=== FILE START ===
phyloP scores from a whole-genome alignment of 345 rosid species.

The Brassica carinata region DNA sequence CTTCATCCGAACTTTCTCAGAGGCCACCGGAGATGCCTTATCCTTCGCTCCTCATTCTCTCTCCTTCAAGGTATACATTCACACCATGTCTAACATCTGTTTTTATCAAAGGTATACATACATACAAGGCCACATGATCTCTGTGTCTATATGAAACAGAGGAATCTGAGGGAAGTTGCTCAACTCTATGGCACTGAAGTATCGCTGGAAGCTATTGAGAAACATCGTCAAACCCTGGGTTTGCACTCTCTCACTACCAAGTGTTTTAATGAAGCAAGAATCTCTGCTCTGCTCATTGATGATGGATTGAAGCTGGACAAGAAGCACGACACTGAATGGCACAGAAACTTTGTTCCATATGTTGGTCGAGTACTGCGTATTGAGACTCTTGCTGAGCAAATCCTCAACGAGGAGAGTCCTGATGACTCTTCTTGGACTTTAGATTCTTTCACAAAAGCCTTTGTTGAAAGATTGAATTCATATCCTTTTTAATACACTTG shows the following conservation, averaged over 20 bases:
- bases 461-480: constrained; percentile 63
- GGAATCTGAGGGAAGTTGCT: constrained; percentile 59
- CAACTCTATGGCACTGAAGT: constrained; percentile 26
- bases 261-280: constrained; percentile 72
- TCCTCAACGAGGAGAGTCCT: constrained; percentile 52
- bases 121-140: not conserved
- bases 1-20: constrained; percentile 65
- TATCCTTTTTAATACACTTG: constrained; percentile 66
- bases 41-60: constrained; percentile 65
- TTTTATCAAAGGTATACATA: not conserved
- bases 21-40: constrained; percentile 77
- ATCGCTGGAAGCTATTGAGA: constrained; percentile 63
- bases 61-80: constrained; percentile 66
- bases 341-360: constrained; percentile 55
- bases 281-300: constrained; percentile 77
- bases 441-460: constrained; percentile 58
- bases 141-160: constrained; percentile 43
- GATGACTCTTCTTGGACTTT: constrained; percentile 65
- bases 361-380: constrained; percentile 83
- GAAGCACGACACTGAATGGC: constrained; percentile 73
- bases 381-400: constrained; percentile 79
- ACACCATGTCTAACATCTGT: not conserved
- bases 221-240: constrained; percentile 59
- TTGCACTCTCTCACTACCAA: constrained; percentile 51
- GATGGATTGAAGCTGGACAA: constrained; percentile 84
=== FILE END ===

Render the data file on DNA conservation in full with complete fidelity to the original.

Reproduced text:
phyloP scores from a whole-genome alignment of 345 rosid species.

The Brassica carinata region DNA sequence CTTCATCCGAACTTTCTCAGAGGCCACCGGAGATGCCTTATCCTTCGCTCCTCATTCTCTCTCCTTCAAGGTATACATTCACACCATGTCTAACATCTGTTTTTATCAAAGGTATACATACATACAAGGCCACATGATCTCTGTGTCTATATGAAACAGAGGAATCTGAGGGAAGTTGCTCAACTCTATGGCACTGAAGTATCGCTGGAAGCTATTGAGAAACATCGTCAAACCCTGGGTTTGCACTCTCTCACTACCAAGTGTTTTAATGAAGCAAGAATCTCTGCTCTGCTCATTGATGATGGATTGAAGCTGGACAAGAAGCACGACACTGAATGGCACAGAAACTTTGTTCCATATGTTGGTCGAGTACTGCGTATTGAGACTCTTGCTGAGCAAATCCTCAACGAGGAGAGTCCTGATGACTCTTCTTGGACTTTAGATTCTTTCACAAAAGCCTTTGTTGAAAGATTGAATTCATATCCTTTTTAATACACTTG shows the following conservation, averaged over 20 bases:
- bases 461-480: constrained; percentile 63
- GGAATCTGAGGGAAGTTGCT: constrained; percentile 59
- CAACTCTATGGCACTGAAGT: constrained; percentile 26
- bases 261-280: constrained; percentile 72
- TCCTCAACGAGGAGAGTCCT: constrained; percentile 52
- bases 121-140: not conserved
- bases 1-20: constrained; percentile 65
- TATCCTTTTTAATACACTTG: constrained; percentile 66
- bases 41-60: constrained; percentile 65
- TTTTATCAAAGGTATACATA: not conserved
- bases 21-40: constrained; percentile 77
- ATCGCTGGAAGCTATTGAGA: constrained; percentile 63
- bases 61-80: constrained; percentile 66
- bases 341-360: constrained; percentile 55
- bases 281-300: constrained; percentile 77
- bases 441-460: constrained; percentile 58
- bases 141-160: constrained; percentile 43
- GATGACTCTTCTTGGACTTT: constrained; percentile 65
- bases 361-380: constrained; percentile 83
- GAAGCACGACACTGAATGGC: constrained; percentile 73
- bases 381-400: constrained; percentile 79
- ACACCATGTCTAACATCTGT: not conserved
- bases 221-240: constrained; percentile 59
- TTGCACTCTCTCACTACCAA: constrained; percentile 51
- GATGGATTGAAGCTGGACAA: constrained; percentile 84